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"Above all we have to deliver an amazing sequence." I love James Bond. Eon Productions, the company behind the 007 films, does some of the smartest and most effective marketing in all of Hollywood. During the lead up to Skyfall, they released production diaries during filming to give us a hint at what was coming. With the next film, Spectre, currently filming with director Sam Mendes at the helm they're launching the production diaries again and the first one has arrived. This first video takes us to the snowy mountain top set they're filming at now in Austria, and it looks amazing. I can't believe they're showing this much this early. I've got a feeling this is Sam Mendes doing his own On Her Majesty's Secret Service and I can't wait.
It seems as if James Franco is in everything these days, working with so many different filmmakers from all over the world (Boyle, Gondry, Gordon Green, Korine, Raimi, Coppola, Haggis, Herzog). One of his latest appearances is in the film Every Thing Will Be Fine, the latest dramatic work from legendary German filmmaker Wim Wenders, which just premiered at the Berlin Film Festival. This deeply contemplative and compelling film is an extensive look at grief, and how that powerful emotion affects people over many years. There's a very chilling, almost Fincher-esque feel to it that makes this play almost more like a thriller than a drama. Oh, and it's shot in 3D, as Wenders has been exploring 3D ever since his vibrant 3D dance doc Pina.
This is definitely going to be the unpopular, you're-totally-crazy opinion but I should be totally honest - this Spider-Man in the Marvel Universe news doesn't excite me at all. In fact, at this point I think I'm over Spider-Man. I didn't grow up reading the character in comic books, so I don't really have that kind of deep connection to Spidey the character. But I did "grow up" watching the Sam Raimi Spider-Man movies, then later followed the newest iteration lead by Marc Webb after helping him breakout with 500 Days of Summer (originally a Sundance film). Maybe I'm also just a bit tired of Marvel these days, too. This is where Spidey belongs, in the Marvel Universe, I'll certainly agree to that, but I'm having trouble feigning any excitement.
Anton Corbijn is a remarkable photographer. But I'm not so sure he's that great of a filmmaker, especially after his most recent film. I'm not usually one to bash films, but Corbijn's latest work – titled Life – is such an exceptional let down I can't help but express my disdain. The film feels so lifeless, and is devoid of any impressive features at all, which is odd considering it's a story about James Dean starring two very talented actors. But why does it suck so much? It's bland and boring, a misfire on all counts, from the story to the casting to the photography itself. I had hoped I'd feel some–any–emotion, but never did. Instead, during my Berlinale screening, the only nagging feeling I had was that I wanted it to end right away so I could bolt.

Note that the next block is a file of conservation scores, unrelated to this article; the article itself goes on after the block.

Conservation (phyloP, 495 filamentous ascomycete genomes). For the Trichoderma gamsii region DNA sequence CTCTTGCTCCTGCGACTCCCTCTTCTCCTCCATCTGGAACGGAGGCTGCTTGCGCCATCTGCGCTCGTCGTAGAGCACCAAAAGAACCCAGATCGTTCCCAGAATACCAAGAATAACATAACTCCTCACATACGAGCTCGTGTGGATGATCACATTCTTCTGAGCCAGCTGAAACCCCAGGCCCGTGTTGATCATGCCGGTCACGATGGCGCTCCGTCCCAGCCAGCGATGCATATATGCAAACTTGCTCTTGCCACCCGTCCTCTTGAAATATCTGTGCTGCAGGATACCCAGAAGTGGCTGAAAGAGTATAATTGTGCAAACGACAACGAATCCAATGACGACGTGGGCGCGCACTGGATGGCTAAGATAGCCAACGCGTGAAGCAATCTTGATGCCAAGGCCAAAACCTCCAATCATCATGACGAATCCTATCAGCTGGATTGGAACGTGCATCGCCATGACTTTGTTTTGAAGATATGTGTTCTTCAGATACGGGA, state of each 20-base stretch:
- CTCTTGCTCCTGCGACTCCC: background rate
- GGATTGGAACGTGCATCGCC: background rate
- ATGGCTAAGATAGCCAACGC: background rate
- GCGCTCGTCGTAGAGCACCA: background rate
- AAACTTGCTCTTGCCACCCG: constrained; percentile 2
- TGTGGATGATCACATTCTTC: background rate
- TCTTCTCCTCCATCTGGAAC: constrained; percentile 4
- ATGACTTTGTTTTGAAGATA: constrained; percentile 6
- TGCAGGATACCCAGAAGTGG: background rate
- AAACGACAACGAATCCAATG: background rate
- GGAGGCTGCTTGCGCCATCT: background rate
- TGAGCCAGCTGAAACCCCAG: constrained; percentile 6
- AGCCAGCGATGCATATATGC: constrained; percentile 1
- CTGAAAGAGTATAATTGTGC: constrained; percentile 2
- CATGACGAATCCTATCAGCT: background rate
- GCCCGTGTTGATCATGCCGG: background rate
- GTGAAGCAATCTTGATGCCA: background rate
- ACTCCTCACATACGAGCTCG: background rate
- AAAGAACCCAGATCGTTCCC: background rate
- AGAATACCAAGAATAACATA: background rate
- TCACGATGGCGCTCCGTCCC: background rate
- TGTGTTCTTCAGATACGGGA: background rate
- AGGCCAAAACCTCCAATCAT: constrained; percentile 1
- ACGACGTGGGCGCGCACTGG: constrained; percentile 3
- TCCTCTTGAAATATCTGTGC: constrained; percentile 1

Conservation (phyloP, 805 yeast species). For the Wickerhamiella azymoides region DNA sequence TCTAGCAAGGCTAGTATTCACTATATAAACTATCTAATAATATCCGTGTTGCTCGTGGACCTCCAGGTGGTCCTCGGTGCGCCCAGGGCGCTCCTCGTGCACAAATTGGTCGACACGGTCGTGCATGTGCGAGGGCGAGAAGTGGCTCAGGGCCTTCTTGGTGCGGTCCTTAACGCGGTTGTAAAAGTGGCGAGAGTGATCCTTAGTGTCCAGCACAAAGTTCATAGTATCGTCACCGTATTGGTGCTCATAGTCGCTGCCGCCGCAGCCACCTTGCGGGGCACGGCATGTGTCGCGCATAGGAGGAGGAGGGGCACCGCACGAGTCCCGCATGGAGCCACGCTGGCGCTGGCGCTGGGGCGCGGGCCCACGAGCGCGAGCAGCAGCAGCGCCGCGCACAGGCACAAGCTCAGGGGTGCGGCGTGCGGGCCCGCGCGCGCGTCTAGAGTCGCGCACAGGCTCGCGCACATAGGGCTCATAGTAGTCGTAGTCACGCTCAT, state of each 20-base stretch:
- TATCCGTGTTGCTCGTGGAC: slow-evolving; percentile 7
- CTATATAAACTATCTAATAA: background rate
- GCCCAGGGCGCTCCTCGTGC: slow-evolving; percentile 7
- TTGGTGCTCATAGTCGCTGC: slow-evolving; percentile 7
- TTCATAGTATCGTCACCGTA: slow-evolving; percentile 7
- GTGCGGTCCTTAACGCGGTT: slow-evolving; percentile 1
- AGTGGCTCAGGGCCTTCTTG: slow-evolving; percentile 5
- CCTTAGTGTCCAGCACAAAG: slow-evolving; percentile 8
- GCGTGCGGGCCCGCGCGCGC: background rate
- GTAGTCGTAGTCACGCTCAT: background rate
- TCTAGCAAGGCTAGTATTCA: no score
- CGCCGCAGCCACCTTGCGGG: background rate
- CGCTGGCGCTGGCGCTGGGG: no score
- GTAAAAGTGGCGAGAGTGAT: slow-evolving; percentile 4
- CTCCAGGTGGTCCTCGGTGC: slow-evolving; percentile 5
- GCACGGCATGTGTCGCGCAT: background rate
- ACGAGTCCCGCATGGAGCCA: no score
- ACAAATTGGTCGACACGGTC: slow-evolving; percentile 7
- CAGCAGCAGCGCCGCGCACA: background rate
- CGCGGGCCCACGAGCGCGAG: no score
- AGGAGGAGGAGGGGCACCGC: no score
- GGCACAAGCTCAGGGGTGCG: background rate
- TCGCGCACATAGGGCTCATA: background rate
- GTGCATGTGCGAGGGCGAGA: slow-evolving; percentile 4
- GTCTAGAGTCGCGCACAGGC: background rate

For many years we've been featuring outstanding poster art and pop art by movie fans of all kinds. One of our favorite artists goes by the moniker "Midnight Marauder", and we've been writing about him since 2012 (see his Alien posters). The film industry has slowly started to utilize more and more artistic designs into their official marketing, thanks to the influence of Mondo and Drafthouse Films. Marauder was hired to design the first teaser poster for Terrence Malick's new film Knight of Cups, which just premiered at the Berlin Film Festival. I loved the film and reviewed it over the weekend, but also want to highlight his poster.
Mr. Holmes, you are a man of great wisdom. In the new movie Mr. Holmes, beloved legendary actor Ian McKellen finally gets his shot at playing the character Sherlock Holmes, but not the Sherlock Holmes we're all familiar with. Instead, he plays the "real" detective that Holmes was based on in the stories told by Dr. Watson, which are the stories told in Arthur Conan Doyle's stories (very meta but it's easy to understand). He has no hat or pipe, as those were embellishments added to the stories. Instead, he's kind of a bumbling old man, a bit disgruntled with others but has still maintained a keen intellect. This wonderful film swept me away, I fell really hard for it, to the point where I don't even know how to start I adore so much about it.
Malick is back! Terrence Malick, I mean, the master filmmaker who never makes public appearances and can sometimes take years to finish editing his films. This time he tackles Hollywood itself, presenting a mesmerizing criticism of the hedonism of Hollywood in a film called Knight of Cups starring Christian Bale as an actor who pretends to be anyone but himself. The film just premiered at the Berlin Film Festival to cheers from critics at the morning press screening. Malick finally found his groove, and Knight of Cups is his best film in years, perhaps even better than The Tree of Life. It weaves a very thin narrative around some of the same metaphysical, religious, meaning-of-life themes that he first began exploring in The Tree of Life.